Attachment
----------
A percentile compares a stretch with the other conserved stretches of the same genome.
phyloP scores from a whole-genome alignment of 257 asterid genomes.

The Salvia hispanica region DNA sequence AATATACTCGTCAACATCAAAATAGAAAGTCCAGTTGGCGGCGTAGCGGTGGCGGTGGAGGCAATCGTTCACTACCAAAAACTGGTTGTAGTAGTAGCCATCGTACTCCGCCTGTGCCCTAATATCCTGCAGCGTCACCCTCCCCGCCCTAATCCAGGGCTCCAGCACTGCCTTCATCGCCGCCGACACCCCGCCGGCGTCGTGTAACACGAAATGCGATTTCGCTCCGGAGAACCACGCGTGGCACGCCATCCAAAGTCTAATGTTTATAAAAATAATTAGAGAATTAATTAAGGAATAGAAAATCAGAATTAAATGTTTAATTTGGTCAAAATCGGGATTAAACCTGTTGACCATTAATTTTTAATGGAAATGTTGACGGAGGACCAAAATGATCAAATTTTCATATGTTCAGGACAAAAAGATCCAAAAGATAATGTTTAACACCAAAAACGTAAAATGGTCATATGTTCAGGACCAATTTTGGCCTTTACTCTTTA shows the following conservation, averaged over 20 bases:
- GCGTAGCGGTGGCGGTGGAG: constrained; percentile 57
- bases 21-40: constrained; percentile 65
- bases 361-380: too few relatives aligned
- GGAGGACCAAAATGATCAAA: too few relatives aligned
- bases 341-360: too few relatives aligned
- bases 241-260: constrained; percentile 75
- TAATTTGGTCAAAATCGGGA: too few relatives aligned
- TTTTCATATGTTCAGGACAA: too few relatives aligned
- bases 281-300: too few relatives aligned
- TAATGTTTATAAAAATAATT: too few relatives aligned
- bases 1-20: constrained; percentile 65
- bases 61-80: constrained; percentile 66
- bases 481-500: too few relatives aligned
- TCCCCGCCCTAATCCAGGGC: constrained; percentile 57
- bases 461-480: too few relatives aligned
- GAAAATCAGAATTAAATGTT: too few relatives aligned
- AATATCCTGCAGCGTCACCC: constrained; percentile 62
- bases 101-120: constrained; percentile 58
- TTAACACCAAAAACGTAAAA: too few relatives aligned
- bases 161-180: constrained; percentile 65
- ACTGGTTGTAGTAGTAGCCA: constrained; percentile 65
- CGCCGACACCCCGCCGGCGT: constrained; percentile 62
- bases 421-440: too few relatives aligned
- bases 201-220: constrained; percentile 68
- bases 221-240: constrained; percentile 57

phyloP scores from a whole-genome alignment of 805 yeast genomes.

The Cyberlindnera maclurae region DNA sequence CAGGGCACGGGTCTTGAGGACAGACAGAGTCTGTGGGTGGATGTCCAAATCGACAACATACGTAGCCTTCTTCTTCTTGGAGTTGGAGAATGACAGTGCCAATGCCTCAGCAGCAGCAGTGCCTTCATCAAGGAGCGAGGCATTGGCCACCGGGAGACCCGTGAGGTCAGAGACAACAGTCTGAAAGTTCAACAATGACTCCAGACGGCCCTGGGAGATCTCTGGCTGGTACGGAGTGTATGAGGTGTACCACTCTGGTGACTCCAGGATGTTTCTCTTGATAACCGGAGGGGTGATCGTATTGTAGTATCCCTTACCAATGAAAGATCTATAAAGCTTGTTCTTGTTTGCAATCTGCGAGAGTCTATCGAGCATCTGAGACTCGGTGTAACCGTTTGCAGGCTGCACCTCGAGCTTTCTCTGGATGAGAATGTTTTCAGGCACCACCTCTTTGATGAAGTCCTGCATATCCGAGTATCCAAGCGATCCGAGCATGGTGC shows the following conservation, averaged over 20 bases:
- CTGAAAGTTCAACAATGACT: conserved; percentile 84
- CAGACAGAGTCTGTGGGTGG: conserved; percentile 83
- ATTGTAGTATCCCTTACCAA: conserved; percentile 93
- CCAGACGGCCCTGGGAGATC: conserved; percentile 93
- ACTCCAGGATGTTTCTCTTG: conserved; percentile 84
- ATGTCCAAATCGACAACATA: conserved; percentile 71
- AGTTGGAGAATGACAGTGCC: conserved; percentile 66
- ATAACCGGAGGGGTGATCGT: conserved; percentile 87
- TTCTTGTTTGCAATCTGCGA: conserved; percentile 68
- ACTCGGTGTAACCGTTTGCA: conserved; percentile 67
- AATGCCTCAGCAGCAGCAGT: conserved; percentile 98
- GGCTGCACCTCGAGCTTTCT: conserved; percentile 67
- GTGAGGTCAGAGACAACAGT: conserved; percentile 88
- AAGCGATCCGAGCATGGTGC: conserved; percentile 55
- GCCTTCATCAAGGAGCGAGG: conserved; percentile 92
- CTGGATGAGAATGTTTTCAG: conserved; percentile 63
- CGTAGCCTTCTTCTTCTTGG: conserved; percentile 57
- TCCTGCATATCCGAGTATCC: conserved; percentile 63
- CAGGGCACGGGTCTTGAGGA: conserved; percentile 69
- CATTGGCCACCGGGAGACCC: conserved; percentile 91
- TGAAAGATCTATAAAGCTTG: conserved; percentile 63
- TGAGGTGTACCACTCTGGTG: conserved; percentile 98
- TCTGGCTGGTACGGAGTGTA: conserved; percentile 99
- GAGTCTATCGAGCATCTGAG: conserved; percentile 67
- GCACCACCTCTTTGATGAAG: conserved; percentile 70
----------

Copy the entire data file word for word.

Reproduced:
A percentile compares a stretch with the other conserved stretches of the same genome.
phyloP scores from a whole-genome alignment of 257 asterid genomes.

The Salvia hispanica region DNA sequence AATATACTCGTCAACATCAAAATAGAAAGTCCAGTTGGCGGCGTAGCGGTGGCGGTGGAGGCAATCGTTCACTACCAAAAACTGGTTGTAGTAGTAGCCATCGTACTCCGCCTGTGCCCTAATATCCTGCAGCGTCACCCTCCCCGCCCTAATCCAGGGCTCCAGCACTGCCTTCATCGCCGCCGACACCCCGCCGGCGTCGTGTAACACGAAATGCGATTTCGCTCCGGAGAACCACGCGTGGCACGCCATCCAAAGTCTAATGTTTATAAAAATAATTAGAGAATTAATTAAGGAATAGAAAATCAGAATTAAATGTTTAATTTGGTCAAAATCGGGATTAAACCTGTTGACCATTAATTTTTAATGGAAATGTTGACGGAGGACCAAAATGATCAAATTTTCATATGTTCAGGACAAAAAGATCCAAAAGATAATGTTTAACACCAAAAACGTAAAATGGTCATATGTTCAGGACCAATTTTGGCCTTTACTCTTTA shows the following conservation, averaged over 20 bases:
- GCGTAGCGGTGGCGGTGGAG: constrained; percentile 57
- bases 21-40: constrained; percentile 65
- bases 361-380: too few relatives aligned
- GGAGGACCAAAATGATCAAA: too few relatives aligned
- bases 341-360: too few relatives aligned
- bases 241-260: constrained; percentile 75
- TAATTTGGTCAAAATCGGGA: too few relatives aligned
- TTTTCATATGTTCAGGACAA: too few relatives aligned
- bases 281-300: too few relatives aligned
- TAATGTTTATAAAAATAATT: too few relatives aligned
- bases 1-20: constrained; percentile 65
- bases 61-80: constrained; percentile 66
- bases 481-500: too few relatives aligned
- TCCCCGCCCTAATCCAGGGC: constrained; percentile 57
- bases 461-480: too few relatives aligned
- GAAAATCAGAATTAAATGTT: too few relatives aligned
- AATATCCTGCAGCGTCACCC: constrained; percentile 62
- bases 101-120: constrained; percentile 58
- TTAACACCAAAAACGTAAAA: too few relatives aligned
- bases 161-180: constrained; percentile 65
- ACTGGTTGTAGTAGTAGCCA: constrained; percentile 65
- CGCCGACACCCCGCCGGCGT: constrained; percentile 62
- bases 421-440: too few relatives aligned
- bases 201-220: constrained; percentile 68
- bases 221-240: constrained; percentile 57

phyloP scores from a whole-genome alignment of 805 yeast genomes.

The Cyberlindnera maclurae region DNA sequence CAGGGCACGGGTCTTGAGGACAGACAGAGTCTGTGGGTGGATGTCCAAATCGACAACATACGTAGCCTTCTTCTTCTTGGAGTTGGAGAATGACAGTGCCAATGCCTCAGCAGCAGCAGTGCCTTCATCAAGGAGCGAGGCATTGGCCACCGGGAGACCCGTGAGGTCAGAGACAACAGTCTGAAAGTTCAACAATGACTCCAGACGGCCCTGGGAGATCTCTGGCTGGTACGGAGTGTATGAGGTGTACCACTCTGGTGACTCCAGGATGTTTCTCTTGATAACCGGAGGGGTGATCGTATTGTAGTATCCCTTACCAATGAAAGATCTATAAAGCTTGTTCTTGTTTGCAATCTGCGAGAGTCTATCGAGCATCTGAGACTCGGTGTAACCGTTTGCAGGCTGCACCTCGAGCTTTCTCTGGATGAGAATGTTTTCAGGCACCACCTCTTTGATGAAGTCCTGCATATCCGAGTATCCAAGCGATCCGAGCATGGTGC shows the following conservation, averaged over 20 bases:
- CTGAAAGTTCAACAATGACT: conserved; percentile 84
- CAGACAGAGTCTGTGGGTGG: conserved; percentile 83
- ATTGTAGTATCCCTTACCAA: conserved; percentile 93
- CCAGACGGCCCTGGGAGATC: conserved; percentile 93
- ACTCCAGGATGTTTCTCTTG: conserved; percentile 84
- ATGTCCAAATCGACAACATA: conserved; percentile 71
- AGTTGGAGAATGACAGTGCC: conserved; percentile 66
- ATAACCGGAGGGGTGATCGT: conserved; percentile 87
- TTCTTGTTTGCAATCTGCGA: conserved; percentile 68
- ACTCGGTGTAACCGTTTGCA: conserved; percentile 67
- AATGCCTCAGCAGCAGCAGT: conserved; percentile 98
- GGCTGCACCTCGAGCTTTCT: conserved; percentile 67
- GTGAGGTCAGAGACAACAGT: conserved; percentile 88
- AAGCGATCCGAGCATGGTGC: conserved; percentile 55
- GCCTTCATCAAGGAGCGAGG: conserved; percentile 92
- CTGGATGAGAATGTTTTCAG: conserved; percentile 63
- CGTAGCCTTCTTCTTCTTGG: conserved; percentile 57
- TCCTGCATATCCGAGTATCC: conserved; percentile 63
- CAGGGCACGGGTCTTGAGGA: conserved; percentile 69
- CATTGGCCACCGGGAGACCC: conserved; percentile 91
- TGAAAGATCTATAAAGCTTG: conserved; percentile 63
- TGAGGTGTACCACTCTGGTG: conserved; percentile 98
- TCTGGCTGGTACGGAGTGTA: conserved; percentile 99
- GAGTCTATCGAGCATCTGAG: conserved; percentile 67
- GCACCACCTCTTTGATGAAG: conserved; percentile 70